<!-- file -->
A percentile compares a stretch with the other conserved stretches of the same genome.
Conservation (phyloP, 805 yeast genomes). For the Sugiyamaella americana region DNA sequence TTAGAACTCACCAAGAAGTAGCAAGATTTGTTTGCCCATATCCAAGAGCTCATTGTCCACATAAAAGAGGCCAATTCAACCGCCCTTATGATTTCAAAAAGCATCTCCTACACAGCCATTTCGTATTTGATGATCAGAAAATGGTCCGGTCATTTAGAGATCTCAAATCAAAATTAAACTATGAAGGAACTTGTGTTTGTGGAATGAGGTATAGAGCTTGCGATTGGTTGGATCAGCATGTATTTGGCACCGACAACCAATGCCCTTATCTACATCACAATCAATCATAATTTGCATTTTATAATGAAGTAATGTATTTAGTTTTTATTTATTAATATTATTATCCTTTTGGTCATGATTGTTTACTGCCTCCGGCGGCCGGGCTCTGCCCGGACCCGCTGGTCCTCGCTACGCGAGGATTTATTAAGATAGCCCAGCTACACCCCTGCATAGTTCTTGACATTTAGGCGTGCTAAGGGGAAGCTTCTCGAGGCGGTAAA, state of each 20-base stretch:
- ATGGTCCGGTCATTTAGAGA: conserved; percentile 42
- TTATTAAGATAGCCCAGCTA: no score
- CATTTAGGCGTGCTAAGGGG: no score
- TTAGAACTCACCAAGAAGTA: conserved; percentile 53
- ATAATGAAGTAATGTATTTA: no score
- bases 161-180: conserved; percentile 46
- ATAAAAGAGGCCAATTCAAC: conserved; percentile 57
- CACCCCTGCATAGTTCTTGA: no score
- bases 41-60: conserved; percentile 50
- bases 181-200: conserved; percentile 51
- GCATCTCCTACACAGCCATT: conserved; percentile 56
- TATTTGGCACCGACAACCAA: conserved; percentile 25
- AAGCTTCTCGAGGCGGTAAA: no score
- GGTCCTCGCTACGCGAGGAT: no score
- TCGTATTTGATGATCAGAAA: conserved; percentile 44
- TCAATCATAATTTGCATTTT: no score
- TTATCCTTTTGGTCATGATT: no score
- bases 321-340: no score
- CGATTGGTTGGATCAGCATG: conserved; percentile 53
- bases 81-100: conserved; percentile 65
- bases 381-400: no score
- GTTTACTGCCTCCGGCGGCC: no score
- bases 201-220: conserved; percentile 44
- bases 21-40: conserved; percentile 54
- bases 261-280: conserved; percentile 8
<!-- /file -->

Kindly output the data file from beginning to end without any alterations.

A percentile compares a stretch with the other conserved stretches of the same genome.
Conservation (phyloP, 805 yeast genomes). For the Sugiyamaella americana region DNA sequence TTAGAACTCACCAAGAAGTAGCAAGATTTGTTTGCCCATATCCAAGAGCTCATTGTCCACATAAAAGAGGCCAATTCAACCGCCCTTATGATTTCAAAAAGCATCTCCTACACAGCCATTTCGTATTTGATGATCAGAAAATGGTCCGGTCATTTAGAGATCTCAAATCAAAATTAAACTATGAAGGAACTTGTGTTTGTGGAATGAGGTATAGAGCTTGCGATTGGTTGGATCAGCATGTATTTGGCACCGACAACCAATGCCCTTATCTACATCACAATCAATCATAATTTGCATTTTATAATGAAGTAATGTATTTAGTTTTTATTTATTAATATTATTATCCTTTTGGTCATGATTGTTTACTGCCTCCGGCGGCCGGGCTCTGCCCGGACCCGCTGGTCCTCGCTACGCGAGGATTTATTAAGATAGCCCAGCTACACCCCTGCATAGTTCTTGACATTTAGGCGTGCTAAGGGGAAGCTTCTCGAGGCGGTAAA, state of each 20-base stretch:
- ATGGTCCGGTCATTTAGAGA: conserved; percentile 42
- TTATTAAGATAGCCCAGCTA: no score
- CATTTAGGCGTGCTAAGGGG: no score
- TTAGAACTCACCAAGAAGTA: conserved; percentile 53
- ATAATGAAGTAATGTATTTA: no score
- bases 161-180: conserved; percentile 46
- ATAAAAGAGGCCAATTCAAC: conserved; percentile 57
- CACCCCTGCATAGTTCTTGA: no score
- bases 41-60: conserved; percentile 50
- bases 181-200: conserved; percentile 51
- GCATCTCCTACACAGCCATT: conserved; percentile 56
- TATTTGGCACCGACAACCAA: conserved; percentile 25
- AAGCTTCTCGAGGCGGTAAA: no score
- GGTCCTCGCTACGCGAGGAT: no score
- TCGTATTTGATGATCAGAAA: conserved; percentile 44
- TCAATCATAATTTGCATTTT: no score
- TTATCCTTTTGGTCATGATT: no score
- bases 321-340: no score
- CGATTGGTTGGATCAGCATG: conserved; percentile 53
- bases 81-100: conserved; percentile 65
- bases 381-400: no score
- GTTTACTGCCTCCGGCGGCC: no score
- bases 201-220: conserved; percentile 44
- bases 21-40: conserved; percentile 54
- bases 261-280: conserved; percentile 8